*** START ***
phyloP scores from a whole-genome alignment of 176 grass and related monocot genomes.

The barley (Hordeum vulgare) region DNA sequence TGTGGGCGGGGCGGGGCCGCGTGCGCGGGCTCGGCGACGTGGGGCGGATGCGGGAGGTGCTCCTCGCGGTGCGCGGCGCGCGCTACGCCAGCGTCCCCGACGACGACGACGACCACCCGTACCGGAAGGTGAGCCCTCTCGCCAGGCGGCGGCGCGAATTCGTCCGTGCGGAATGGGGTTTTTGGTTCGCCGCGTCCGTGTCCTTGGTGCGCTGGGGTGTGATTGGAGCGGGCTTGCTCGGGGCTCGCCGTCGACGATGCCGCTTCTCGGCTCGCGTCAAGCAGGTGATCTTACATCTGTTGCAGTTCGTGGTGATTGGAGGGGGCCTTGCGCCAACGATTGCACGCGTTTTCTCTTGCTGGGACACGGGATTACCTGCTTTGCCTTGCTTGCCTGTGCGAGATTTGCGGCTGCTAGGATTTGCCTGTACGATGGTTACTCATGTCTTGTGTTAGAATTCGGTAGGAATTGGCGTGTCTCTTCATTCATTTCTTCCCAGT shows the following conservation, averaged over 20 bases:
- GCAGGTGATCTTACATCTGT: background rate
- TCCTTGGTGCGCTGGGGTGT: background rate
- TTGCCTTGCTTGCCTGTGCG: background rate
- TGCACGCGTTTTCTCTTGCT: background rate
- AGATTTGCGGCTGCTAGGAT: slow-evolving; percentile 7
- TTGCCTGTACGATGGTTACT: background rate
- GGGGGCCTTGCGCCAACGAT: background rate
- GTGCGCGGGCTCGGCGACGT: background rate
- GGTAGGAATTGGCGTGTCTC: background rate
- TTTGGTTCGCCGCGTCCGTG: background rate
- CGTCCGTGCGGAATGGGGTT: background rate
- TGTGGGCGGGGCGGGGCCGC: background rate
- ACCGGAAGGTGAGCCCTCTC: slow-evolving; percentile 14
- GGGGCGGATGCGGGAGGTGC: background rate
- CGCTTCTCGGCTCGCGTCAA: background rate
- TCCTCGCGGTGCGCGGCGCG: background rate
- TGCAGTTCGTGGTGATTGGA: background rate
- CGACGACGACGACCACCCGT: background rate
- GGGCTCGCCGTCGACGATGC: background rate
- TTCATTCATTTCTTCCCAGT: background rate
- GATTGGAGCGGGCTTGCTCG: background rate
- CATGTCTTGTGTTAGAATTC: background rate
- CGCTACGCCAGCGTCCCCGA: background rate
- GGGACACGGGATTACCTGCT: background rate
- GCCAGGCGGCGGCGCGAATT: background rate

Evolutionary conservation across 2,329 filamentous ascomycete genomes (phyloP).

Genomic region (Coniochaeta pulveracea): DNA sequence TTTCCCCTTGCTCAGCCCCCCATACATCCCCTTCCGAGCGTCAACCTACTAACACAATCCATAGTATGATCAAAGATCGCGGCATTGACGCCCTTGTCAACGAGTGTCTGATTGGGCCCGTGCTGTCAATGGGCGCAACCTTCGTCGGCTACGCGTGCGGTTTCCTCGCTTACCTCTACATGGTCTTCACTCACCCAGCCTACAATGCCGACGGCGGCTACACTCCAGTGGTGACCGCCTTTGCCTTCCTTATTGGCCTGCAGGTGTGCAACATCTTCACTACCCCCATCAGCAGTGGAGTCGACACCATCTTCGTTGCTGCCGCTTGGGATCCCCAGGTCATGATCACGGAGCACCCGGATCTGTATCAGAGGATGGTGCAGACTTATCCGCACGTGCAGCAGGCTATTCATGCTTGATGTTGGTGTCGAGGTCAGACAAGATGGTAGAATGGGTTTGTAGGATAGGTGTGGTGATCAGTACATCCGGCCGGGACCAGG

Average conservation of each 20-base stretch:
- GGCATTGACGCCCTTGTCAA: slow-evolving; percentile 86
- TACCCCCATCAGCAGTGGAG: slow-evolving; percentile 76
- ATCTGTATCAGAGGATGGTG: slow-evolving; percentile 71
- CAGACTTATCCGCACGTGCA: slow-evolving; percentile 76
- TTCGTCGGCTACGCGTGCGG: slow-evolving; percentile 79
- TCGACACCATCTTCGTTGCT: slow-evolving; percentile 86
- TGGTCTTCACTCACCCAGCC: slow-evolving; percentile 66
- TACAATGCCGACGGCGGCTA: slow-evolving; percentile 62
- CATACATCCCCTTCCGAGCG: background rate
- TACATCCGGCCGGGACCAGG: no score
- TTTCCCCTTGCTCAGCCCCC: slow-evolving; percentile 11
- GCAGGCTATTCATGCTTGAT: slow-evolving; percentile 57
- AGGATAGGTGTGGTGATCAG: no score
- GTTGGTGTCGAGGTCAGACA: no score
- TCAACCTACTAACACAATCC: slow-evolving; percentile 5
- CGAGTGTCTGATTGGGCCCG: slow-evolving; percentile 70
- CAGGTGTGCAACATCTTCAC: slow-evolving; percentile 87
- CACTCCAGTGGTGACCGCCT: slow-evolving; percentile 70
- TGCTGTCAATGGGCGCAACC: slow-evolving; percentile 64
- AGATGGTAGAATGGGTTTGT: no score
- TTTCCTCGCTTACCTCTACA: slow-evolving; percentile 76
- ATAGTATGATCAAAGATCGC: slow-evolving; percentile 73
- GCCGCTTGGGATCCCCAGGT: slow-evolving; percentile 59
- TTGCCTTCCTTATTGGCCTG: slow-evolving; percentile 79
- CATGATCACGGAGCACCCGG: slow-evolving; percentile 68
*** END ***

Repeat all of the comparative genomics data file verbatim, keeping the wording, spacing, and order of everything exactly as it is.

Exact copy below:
phyloP scores from a whole-genome alignment of 176 grass and related monocot genomes.

The barley (Hordeum vulgare) region DNA sequence TGTGGGCGGGGCGGGGCCGCGTGCGCGGGCTCGGCGACGTGGGGCGGATGCGGGAGGTGCTCCTCGCGGTGCGCGGCGCGCGCTACGCCAGCGTCCCCGACGACGACGACGACCACCCGTACCGGAAGGTGAGCCCTCTCGCCAGGCGGCGGCGCGAATTCGTCCGTGCGGAATGGGGTTTTTGGTTCGCCGCGTCCGTGTCCTTGGTGCGCTGGGGTGTGATTGGAGCGGGCTTGCTCGGGGCTCGCCGTCGACGATGCCGCTTCTCGGCTCGCGTCAAGCAGGTGATCTTACATCTGTTGCAGTTCGTGGTGATTGGAGGGGGCCTTGCGCCAACGATTGCACGCGTTTTCTCTTGCTGGGACACGGGATTACCTGCTTTGCCTTGCTTGCCTGTGCGAGATTTGCGGCTGCTAGGATTTGCCTGTACGATGGTTACTCATGTCTTGTGTTAGAATTCGGTAGGAATTGGCGTGTCTCTTCATTCATTTCTTCCCAGT shows the following conservation, averaged over 20 bases:
- GCAGGTGATCTTACATCTGT: background rate
- TCCTTGGTGCGCTGGGGTGT: background rate
- TTGCCTTGCTTGCCTGTGCG: background rate
- TGCACGCGTTTTCTCTTGCT: background rate
- AGATTTGCGGCTGCTAGGAT: slow-evolving; percentile 7
- TTGCCTGTACGATGGTTACT: background rate
- GGGGGCCTTGCGCCAACGAT: background rate
- GTGCGCGGGCTCGGCGACGT: background rate
- GGTAGGAATTGGCGTGTCTC: background rate
- TTTGGTTCGCCGCGTCCGTG: background rate
- CGTCCGTGCGGAATGGGGTT: background rate
- TGTGGGCGGGGCGGGGCCGC: background rate
- ACCGGAAGGTGAGCCCTCTC: slow-evolving; percentile 14
- GGGGCGGATGCGGGAGGTGC: background rate
- CGCTTCTCGGCTCGCGTCAA: background rate
- TCCTCGCGGTGCGCGGCGCG: background rate
- TGCAGTTCGTGGTGATTGGA: background rate
- CGACGACGACGACCACCCGT: background rate
- GGGCTCGCCGTCGACGATGC: background rate
- TTCATTCATTTCTTCCCAGT: background rate
- GATTGGAGCGGGCTTGCTCG: background rate
- CATGTCTTGTGTTAGAATTC: background rate
- CGCTACGCCAGCGTCCCCGA: background rate
- GGGACACGGGATTACCTGCT: background rate
- GCCAGGCGGCGGCGCGAATT: background rate

Evolutionary conservation across 2,329 filamentous ascomycete genomes (phyloP).

Genomic region (Coniochaeta pulveracea): DNA sequence TTTCCCCTTGCTCAGCCCCCCATACATCCCCTTCCGAGCGTCAACCTACTAACACAATCCATAGTATGATCAAAGATCGCGGCATTGACGCCCTTGTCAACGAGTGTCTGATTGGGCCCGTGCTGTCAATGGGCGCAACCTTCGTCGGCTACGCGTGCGGTTTCCTCGCTTACCTCTACATGGTCTTCACTCACCCAGCCTACAATGCCGACGGCGGCTACACTCCAGTGGTGACCGCCTTTGCCTTCCTTATTGGCCTGCAGGTGTGCAACATCTTCACTACCCCCATCAGCAGTGGAGTCGACACCATCTTCGTTGCTGCCGCTTGGGATCCCCAGGTCATGATCACGGAGCACCCGGATCTGTATCAGAGGATGGTGCAGACTTATCCGCACGTGCAGCAGGCTATTCATGCTTGATGTTGGTGTCGAGGTCAGACAAGATGGTAGAATGGGTTTGTAGGATAGGTGTGGTGATCAGTACATCCGGCCGGGACCAGG

Average conservation of each 20-base stretch:
- GGCATTGACGCCCTTGTCAA: slow-evolving; percentile 86
- TACCCCCATCAGCAGTGGAG: slow-evolving; percentile 76
- ATCTGTATCAGAGGATGGTG: slow-evolving; percentile 71
- CAGACTTATCCGCACGTGCA: slow-evolving; percentile 76
- TTCGTCGGCTACGCGTGCGG: slow-evolving; percentile 79
- TCGACACCATCTTCGTTGCT: slow-evolving; percentile 86
- TGGTCTTCACTCACCCAGCC: slow-evolving; percentile 66
- TACAATGCCGACGGCGGCTA: slow-evolving; percentile 62
- CATACATCCCCTTCCGAGCG: background rate
- TACATCCGGCCGGGACCAGG: no score
- TTTCCCCTTGCTCAGCCCCC: slow-evolving; percentile 11
- GCAGGCTATTCATGCTTGAT: slow-evolving; percentile 57
- AGGATAGGTGTGGTGATCAG: no score
- GTTGGTGTCGAGGTCAGACA: no score
- TCAACCTACTAACACAATCC: slow-evolving; percentile 5
- CGAGTGTCTGATTGGGCCCG: slow-evolving; percentile 70
- CAGGTGTGCAACATCTTCAC: slow-evolving; percentile 87
- CACTCCAGTGGTGACCGCCT: slow-evolving; percentile 70
- TGCTGTCAATGGGCGCAACC: slow-evolving; percentile 64
- AGATGGTAGAATGGGTTTGT: no score
- TTTCCTCGCTTACCTCTACA: slow-evolving; percentile 76
- ATAGTATGATCAAAGATCGC: slow-evolving; percentile 73
- GCCGCTTGGGATCCCCAGGT: slow-evolving; percentile 59
- TTGCCTTCCTTATTGGCCTG: slow-evolving; percentile 79
- CATGATCACGGAGCACCCGG: slow-evolving; percentile 68